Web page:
Preconditions for Foreign Direct Investments Stimulation: The Nigerian Experience, 1985 – 1993
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Following the 1980 Berg Report, and the injection of “political conditionalities” by the Bretton Woods Institutions (BWI), in particular the International Monetary Fund (IMF) and the World Bank (WB) in their financial relationships with the developing countries, the intellectual issue of how best to attract and stimulate foreign direct investments (FDI) became subsumed within the great debate ignited by the famous Report. As the debate raged on, there was the lack of specific focus on the determination of both the theoretical and empirical relationships, or the validation of the assumed theoretical and empirical relationships between the “new additionalities” and/or “political conditionalities” as postulated and propounded by the BWI and their intellectual hangers-on on the one hand, and the stimulation of FDI on the other. The lack of focus on the theoretical and empirical relationships obviously reveals the fact that perhaps certain preconditions are important for FDI to be stimulated and as well attracted on a permanent basis. Against the above background, the study concerned itself with what the preconditions are, and whether they were necessarily competitive politics, free press, tax incentives, good infrastructure, favourable investment laws, among others, as the Babangida administration implemented the combined, inseparable programmes of political transition and economic adjustment between 1985 and 1993 in Nigeria. While the data sources adopted by the study were rooted in the established traditions of broad qualitative research methodology through an intensive survey of the avalanche of materials on FDI in Nigeria in Central Bank of Nigeria (CBN) Reports, the technique of data analysis was patterned along the historical and analytical method of developmentalism, a perspective to scholarship that emphasizes history not as narrative events but as explanatory factor and/or force shaping and determining development and its processes. The study found out that the volume of FDI reflected the known pattern of general fluctuations even with the deliberate introduction of measures at stimulating and encouraging it. It, among others, further found out that the extent and volume of FDI in Nigeria depended on foreign investors’ independent assessments or thinking of Nigeria’s internal investment opportunities rather than on any regime’s articulated programme of FDI stimulation and attraction. The conclusion is therefore that FDI in Nigeria was more influenced by external considerations and factors, external considerations and factors that were least thought of in Nigeria’s domestic policy measures and programmes aimed at stimulating and attracting FDI under the Babangida administration. These external considerations and factors can be described as both the readiness and preparedness of the multinational corporations (MNCs) to tap swiftly any available opportunity that would earn them both the profit and influence to continue to manipulate the home government (Nigeria) for greater relevance, rather than the logic and argument of free press, infrastructure, trade liberalization, etc, the assumed theoretical preconditions of FDI stimulation and attraction especially by the BWI and their intellectual hangers-on.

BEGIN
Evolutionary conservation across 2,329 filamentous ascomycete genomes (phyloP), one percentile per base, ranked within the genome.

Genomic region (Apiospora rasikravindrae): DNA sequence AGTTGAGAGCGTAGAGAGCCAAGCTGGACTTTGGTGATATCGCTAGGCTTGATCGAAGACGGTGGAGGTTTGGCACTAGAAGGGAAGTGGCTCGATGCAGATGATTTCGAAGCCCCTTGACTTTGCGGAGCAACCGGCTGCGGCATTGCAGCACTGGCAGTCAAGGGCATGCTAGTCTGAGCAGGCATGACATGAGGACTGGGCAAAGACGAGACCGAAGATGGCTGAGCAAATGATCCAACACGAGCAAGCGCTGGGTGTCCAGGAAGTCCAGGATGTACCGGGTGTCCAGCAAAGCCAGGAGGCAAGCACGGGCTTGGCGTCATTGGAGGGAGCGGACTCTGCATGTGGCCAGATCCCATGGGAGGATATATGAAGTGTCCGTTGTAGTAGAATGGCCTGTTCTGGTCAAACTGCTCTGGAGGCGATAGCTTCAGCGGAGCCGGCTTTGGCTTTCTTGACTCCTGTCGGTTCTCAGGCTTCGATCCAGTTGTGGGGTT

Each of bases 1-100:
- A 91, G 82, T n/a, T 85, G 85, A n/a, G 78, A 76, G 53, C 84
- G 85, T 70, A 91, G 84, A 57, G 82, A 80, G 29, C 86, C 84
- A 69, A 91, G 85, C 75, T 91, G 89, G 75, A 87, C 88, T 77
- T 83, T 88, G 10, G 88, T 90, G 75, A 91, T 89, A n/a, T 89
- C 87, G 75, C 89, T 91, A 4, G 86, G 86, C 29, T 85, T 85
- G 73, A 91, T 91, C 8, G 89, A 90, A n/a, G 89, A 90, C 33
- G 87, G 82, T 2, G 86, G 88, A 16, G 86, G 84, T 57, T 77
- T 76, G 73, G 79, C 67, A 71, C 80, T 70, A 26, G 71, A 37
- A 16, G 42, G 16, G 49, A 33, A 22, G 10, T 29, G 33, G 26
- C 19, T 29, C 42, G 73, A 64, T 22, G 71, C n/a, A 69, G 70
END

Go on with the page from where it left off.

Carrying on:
A Thesis Submitted to the School of Postgraduate Studies, University of Lagos
political conditionalities , International Monetary Fund , World Bank , Financial Relationships , Research Subject Categories::SOCIAL SCIENCES::Social sciences::Political science
Salami, A.T (2010). Preconditions for Foreign Direct Investments Stimulation: The Nigerian Experience, 1985 – 1993. A Thesis Submitted to University of Lagos School of Postgraduate Studies Phd Thesis and Dissertation, 376pp.